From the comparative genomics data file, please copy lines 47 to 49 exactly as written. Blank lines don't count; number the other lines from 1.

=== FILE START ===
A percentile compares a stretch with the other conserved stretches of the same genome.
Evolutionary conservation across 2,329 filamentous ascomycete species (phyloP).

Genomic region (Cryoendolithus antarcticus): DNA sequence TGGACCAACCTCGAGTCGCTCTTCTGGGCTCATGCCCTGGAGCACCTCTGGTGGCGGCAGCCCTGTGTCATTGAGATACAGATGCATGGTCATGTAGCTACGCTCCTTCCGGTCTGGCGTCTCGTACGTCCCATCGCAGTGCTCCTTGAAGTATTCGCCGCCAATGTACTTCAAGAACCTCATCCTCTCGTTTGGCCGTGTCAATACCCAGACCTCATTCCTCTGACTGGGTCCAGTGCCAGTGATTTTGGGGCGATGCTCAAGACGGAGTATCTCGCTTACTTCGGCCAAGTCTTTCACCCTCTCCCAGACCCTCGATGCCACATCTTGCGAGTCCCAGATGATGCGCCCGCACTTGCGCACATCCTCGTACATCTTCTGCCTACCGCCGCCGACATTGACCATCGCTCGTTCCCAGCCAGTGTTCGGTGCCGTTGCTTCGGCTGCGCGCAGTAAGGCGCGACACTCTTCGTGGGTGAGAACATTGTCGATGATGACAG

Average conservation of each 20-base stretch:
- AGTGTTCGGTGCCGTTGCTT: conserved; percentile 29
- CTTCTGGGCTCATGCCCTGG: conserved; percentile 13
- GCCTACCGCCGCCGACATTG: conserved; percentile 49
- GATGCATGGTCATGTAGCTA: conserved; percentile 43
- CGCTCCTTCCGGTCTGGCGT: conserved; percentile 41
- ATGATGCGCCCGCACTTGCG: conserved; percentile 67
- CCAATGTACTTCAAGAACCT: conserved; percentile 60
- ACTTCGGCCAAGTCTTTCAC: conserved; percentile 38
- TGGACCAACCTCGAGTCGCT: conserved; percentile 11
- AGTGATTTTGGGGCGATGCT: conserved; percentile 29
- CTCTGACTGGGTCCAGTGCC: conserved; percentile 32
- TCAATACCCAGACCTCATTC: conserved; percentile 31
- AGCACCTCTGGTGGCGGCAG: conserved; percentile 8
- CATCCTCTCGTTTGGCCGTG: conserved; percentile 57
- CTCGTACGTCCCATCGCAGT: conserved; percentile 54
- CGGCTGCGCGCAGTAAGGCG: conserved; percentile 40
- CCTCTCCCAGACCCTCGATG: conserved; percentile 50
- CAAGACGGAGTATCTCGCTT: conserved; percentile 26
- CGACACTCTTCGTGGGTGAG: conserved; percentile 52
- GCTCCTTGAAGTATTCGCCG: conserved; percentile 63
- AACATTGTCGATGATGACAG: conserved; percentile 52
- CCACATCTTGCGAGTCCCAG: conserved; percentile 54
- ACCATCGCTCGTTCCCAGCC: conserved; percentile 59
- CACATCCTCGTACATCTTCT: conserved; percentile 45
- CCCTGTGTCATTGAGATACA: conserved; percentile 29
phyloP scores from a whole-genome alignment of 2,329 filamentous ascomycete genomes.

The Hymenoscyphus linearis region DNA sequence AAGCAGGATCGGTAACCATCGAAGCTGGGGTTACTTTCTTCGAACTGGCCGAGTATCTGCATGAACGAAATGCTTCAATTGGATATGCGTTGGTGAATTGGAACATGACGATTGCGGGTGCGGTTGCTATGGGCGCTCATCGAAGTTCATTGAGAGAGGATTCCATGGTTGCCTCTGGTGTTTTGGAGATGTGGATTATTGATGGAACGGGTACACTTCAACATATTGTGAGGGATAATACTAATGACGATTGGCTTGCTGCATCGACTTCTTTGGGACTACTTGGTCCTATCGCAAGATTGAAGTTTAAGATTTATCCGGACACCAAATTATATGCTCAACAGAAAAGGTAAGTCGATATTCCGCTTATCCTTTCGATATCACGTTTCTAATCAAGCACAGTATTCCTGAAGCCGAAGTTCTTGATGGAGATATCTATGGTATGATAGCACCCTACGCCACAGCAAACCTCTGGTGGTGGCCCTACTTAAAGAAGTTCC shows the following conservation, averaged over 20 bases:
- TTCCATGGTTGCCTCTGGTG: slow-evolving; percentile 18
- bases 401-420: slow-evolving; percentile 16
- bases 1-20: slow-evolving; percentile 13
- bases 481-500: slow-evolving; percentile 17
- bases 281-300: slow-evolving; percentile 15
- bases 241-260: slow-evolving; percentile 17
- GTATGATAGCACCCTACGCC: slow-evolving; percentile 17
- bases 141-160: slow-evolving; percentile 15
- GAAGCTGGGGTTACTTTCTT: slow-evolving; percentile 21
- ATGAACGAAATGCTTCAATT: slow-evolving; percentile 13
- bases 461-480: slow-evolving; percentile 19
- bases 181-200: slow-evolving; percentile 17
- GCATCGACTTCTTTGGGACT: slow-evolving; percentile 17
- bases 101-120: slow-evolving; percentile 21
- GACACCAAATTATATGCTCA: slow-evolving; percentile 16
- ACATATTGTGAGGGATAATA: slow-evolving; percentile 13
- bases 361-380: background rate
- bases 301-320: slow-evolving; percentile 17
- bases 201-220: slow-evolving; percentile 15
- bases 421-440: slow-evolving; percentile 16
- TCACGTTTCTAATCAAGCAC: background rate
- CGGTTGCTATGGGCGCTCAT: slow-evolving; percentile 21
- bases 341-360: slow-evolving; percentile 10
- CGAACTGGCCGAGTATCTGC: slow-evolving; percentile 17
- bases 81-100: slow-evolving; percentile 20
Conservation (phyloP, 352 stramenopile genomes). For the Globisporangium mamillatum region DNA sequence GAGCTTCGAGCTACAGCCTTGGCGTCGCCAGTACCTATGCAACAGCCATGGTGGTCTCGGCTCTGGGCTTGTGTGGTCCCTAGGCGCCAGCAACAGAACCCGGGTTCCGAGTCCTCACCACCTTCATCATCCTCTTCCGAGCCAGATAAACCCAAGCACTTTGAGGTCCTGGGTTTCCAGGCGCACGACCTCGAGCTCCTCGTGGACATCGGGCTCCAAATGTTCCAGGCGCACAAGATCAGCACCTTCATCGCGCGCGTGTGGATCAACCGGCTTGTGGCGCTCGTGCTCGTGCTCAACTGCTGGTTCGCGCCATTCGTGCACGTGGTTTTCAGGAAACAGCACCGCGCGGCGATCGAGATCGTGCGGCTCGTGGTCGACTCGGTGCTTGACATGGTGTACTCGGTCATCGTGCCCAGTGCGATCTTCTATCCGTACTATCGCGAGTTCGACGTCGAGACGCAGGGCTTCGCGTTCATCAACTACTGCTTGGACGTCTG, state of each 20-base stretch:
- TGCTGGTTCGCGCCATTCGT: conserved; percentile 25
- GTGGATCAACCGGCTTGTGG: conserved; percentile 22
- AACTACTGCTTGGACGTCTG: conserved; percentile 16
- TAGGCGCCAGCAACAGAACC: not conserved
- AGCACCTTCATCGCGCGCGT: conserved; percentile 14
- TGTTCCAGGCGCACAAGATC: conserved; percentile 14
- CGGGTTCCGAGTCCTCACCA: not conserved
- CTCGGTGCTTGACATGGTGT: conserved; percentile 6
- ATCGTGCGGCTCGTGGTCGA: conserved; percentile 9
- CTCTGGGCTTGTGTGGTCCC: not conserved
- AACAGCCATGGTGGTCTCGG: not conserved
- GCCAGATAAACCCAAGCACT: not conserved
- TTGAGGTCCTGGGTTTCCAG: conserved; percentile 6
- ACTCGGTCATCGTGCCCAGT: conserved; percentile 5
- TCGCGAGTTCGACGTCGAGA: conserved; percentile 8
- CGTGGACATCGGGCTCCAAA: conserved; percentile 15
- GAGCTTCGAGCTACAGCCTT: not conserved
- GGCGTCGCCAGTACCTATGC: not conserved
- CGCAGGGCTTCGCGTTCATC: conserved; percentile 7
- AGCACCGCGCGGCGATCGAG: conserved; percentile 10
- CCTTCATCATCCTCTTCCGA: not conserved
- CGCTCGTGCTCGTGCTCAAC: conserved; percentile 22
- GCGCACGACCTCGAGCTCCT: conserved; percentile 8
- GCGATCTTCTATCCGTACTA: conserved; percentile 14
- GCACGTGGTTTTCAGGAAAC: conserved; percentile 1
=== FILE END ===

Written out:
- ACATATTGTGAGGGATAATA: slow-evolving; percentile 13
- bases 361-380: background rate
- bases 301-320: slow-evolving; percentile 17